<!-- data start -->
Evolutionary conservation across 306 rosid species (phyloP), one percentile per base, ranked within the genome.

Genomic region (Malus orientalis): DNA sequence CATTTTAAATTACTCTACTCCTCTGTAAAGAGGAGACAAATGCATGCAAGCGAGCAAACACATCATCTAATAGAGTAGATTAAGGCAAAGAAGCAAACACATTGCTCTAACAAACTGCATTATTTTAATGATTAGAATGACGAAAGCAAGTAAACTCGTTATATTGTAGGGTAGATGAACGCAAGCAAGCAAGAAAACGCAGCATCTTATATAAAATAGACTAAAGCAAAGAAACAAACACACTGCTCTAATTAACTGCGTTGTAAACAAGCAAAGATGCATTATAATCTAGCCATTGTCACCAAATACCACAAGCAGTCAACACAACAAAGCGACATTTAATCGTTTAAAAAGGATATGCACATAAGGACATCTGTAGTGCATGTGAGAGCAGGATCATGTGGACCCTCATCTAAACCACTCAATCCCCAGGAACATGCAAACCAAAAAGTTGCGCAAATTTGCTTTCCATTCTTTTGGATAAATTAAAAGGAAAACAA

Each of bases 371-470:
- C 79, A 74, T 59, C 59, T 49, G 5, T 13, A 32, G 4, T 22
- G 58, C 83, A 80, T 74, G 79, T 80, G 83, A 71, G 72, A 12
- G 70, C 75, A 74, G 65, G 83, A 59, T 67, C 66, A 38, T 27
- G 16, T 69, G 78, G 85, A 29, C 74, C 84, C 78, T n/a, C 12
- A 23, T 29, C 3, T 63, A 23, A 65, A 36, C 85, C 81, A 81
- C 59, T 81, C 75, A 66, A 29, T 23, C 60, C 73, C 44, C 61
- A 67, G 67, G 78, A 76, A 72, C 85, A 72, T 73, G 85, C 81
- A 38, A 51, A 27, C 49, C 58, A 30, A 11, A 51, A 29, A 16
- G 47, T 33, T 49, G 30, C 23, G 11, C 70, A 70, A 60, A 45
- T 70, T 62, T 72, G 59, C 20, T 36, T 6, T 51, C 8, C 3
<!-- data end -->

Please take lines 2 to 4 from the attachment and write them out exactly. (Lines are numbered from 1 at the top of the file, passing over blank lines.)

Genomic region (Malus orientalis): DNA sequence CATTTTAAATTACTCTACTCCTCTGTAAAGAGGAGACAAATGCATGCAAGCGAGCAAACACATCATCTAATAGAGTAGATTAAGGCAAAGAAGCAAACACATTGCTCTAACAAACTGCATTATTTTAATGATTAGAATGACGAAAGCAAGTAAACTCGTTATATTGTAGGGTAGATGAACGCAAGCAAGCAAGAAAACGCAGCATCTTATATAAAATAGACTAAAGCAAAGAAACAAACACACTGCTCTAATTAACTGCGTTGTAAACAAGCAAAGATGCATTATAATCTAGCCATTGTCACCAAATACCACAAGCAGTCAACACAACAAAGCGACATTTAATCGTTTAAAAAGGATATGCACATAAGGACATCTGTAGTGCATGTGAGAGCAGGATCATGTGGACCCTCATCTAAACCACTCAATCCCCAGGAACATGCAAACCAAAAAGTTGCGCAAATTTGCTTTCCATTCTTTTGGATAAATTAAAAGGAAAACAA

Each of bases 371-470:
- C 79, A 74, T 59, C 59, T 49, G 5, T 13, A 32, G 4, T 22